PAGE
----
Anomalous association of salivary amylase secretion with the postprandial glycaemic response to starch

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Background: This study is an investigation as to whether salivary amylase secretory rates are correlated with the magnitude of postprandial glycaemic responses to starch ingestion in healthy young Malaysian adults. Methods: Fasting unstimulated and stimulated salivary amylase secretory rates were measured and ranked for 54 participants. Subjects (n = 5) with amylase activities below the median and subjects (n = 5) with amylase activities above the median were selected for subsequent carbohydrate challenge tests. Following an overnight fast, the postprandial glycaemic responses of these subjects were assessed to 50 g carbohydrate bolus challenges; glucose (n = 2), maltose (n = 1) and starch (n = 1), tested in random order. Blood glucose concentrations were estimated before each carbohydrate challenge and at half-hour intervals thereafter for 2 h. The magnitude of each glycaemic response was estimated from the area under the curve (AUC). Results: High amylase secretors responded to the consumption of a starch bolus with significantly lower AUCs than low amylase secretors (267 +/- 64 vs. 159 +/- 72 mmol/L*120 min, p = 0.037; mean +/- SD). However, the glycaemic responses to maltose and glucose did not differ significantly between the two groups. These findings confirm that subjects with higher salivary amylase secretory rates have better glycaemic tolerance to a starch challenge than subjects with lower salivary amylase secretory rates. Conclusion: Low amylase secretion should be considered as a potential prognosticator for impaired glucose tolerance to dietary starch in young Malaysian adults.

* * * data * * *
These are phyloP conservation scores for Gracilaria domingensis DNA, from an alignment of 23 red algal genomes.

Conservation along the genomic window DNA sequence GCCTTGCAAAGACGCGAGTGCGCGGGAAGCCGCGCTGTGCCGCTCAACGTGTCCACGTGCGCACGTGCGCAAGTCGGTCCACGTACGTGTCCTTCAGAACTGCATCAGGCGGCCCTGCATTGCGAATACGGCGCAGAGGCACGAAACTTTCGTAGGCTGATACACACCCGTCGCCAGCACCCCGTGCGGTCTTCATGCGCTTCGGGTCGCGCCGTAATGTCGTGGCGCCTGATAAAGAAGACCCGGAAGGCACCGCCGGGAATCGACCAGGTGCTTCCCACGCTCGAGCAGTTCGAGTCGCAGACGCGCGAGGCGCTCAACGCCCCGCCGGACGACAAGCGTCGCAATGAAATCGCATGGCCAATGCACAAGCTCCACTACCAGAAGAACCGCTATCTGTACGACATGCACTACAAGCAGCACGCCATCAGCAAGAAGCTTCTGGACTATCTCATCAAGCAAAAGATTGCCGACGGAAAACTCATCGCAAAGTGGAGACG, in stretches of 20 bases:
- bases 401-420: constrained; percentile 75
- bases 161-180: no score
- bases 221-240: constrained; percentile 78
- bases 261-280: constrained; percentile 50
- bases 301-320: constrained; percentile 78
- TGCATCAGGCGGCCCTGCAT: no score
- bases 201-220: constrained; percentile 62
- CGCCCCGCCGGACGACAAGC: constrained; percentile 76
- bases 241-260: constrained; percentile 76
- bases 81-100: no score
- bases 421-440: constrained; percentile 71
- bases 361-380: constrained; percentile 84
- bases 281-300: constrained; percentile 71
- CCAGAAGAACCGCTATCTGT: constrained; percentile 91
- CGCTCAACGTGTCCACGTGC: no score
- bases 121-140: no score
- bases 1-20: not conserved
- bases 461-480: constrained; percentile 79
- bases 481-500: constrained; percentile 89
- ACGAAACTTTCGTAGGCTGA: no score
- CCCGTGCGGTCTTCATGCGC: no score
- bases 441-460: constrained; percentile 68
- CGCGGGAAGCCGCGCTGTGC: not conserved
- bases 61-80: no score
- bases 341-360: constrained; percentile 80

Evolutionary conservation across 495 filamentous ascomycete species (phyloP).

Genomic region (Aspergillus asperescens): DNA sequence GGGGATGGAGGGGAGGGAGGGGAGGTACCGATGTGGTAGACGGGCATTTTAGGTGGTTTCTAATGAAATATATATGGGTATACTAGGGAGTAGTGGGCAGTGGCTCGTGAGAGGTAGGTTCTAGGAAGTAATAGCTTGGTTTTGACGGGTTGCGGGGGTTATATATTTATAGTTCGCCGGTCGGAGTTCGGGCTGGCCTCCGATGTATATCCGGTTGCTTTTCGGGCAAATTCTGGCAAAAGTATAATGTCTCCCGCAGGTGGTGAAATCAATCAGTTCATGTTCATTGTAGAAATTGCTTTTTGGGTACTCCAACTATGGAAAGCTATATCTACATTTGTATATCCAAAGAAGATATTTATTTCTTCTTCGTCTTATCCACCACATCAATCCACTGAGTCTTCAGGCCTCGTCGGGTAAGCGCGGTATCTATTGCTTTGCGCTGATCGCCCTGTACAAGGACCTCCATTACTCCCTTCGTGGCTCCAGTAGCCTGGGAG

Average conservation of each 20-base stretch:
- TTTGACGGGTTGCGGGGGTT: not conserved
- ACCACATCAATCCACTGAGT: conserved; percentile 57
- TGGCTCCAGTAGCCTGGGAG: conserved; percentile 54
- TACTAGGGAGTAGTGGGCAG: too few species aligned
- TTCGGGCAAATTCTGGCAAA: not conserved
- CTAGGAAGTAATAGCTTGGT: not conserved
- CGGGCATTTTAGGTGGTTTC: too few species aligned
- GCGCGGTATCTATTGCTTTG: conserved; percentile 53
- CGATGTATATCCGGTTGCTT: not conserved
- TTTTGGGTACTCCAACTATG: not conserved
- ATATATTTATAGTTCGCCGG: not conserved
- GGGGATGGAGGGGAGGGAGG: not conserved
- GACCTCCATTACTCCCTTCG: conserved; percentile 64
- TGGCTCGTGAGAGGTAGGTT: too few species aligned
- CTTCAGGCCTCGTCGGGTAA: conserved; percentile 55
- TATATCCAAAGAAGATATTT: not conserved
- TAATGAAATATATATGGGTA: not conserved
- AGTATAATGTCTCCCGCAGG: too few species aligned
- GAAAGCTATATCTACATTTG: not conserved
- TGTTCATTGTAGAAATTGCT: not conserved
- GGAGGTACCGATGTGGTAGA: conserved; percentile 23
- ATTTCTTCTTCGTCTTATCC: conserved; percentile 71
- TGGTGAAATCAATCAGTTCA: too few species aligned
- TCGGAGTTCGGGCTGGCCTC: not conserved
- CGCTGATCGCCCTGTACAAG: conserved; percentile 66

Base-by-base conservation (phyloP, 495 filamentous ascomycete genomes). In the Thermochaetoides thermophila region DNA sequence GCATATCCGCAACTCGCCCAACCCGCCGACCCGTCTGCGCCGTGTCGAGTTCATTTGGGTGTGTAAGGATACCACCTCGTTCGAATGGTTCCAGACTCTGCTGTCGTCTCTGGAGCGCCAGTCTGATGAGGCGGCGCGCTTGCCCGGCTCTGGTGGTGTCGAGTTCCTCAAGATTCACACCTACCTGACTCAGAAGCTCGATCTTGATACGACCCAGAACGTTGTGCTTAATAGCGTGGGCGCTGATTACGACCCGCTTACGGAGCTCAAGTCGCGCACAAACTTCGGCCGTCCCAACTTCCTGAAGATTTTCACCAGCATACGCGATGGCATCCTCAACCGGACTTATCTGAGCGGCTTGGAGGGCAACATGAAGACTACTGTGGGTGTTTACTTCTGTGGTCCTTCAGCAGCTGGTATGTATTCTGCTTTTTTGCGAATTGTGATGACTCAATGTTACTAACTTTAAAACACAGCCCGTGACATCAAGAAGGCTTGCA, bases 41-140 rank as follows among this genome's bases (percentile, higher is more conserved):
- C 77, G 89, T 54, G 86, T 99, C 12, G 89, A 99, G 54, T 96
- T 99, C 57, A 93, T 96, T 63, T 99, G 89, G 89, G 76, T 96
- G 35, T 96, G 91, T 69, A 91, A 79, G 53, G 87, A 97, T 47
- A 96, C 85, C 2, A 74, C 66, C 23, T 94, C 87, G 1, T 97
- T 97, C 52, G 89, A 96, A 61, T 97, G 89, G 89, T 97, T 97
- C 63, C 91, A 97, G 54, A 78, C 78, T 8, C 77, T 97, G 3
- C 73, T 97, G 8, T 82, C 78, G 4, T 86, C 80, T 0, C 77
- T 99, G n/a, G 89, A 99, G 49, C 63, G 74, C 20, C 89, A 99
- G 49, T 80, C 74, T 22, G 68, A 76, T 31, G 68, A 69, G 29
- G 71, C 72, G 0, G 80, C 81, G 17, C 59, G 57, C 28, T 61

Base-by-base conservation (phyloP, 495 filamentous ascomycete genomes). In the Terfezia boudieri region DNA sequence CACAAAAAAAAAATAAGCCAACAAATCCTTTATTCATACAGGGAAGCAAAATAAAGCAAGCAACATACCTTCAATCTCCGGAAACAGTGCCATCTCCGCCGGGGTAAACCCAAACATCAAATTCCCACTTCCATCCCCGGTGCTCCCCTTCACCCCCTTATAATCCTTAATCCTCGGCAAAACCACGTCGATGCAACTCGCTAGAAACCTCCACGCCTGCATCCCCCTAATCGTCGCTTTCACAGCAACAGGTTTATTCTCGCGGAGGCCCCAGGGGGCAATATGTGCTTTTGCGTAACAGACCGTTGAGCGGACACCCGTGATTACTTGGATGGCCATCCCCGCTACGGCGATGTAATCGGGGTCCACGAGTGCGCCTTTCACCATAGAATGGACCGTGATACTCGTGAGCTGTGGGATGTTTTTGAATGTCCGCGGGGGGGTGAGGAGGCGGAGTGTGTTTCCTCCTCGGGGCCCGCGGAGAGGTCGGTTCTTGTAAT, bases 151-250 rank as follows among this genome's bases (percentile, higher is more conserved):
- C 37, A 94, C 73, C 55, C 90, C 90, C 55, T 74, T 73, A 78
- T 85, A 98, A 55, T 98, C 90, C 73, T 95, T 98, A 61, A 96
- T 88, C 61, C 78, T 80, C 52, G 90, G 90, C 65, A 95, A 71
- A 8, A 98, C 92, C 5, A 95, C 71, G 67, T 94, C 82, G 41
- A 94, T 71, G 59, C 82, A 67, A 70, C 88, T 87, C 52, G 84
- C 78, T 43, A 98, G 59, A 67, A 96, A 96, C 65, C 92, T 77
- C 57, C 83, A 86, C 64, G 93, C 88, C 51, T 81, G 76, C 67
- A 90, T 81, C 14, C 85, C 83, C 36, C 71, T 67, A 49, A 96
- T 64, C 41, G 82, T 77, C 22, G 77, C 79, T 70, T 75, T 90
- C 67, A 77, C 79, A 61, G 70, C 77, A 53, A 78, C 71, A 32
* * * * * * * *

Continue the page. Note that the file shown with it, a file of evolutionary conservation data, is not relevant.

Barling, P. M., Shyam, S., Selvathevan, M. D., & Misra, S. (2016). Anomalous association of salivary amylase secretion with the postprandial glycaemic response to starch. BMC Nutrition, 2(1).

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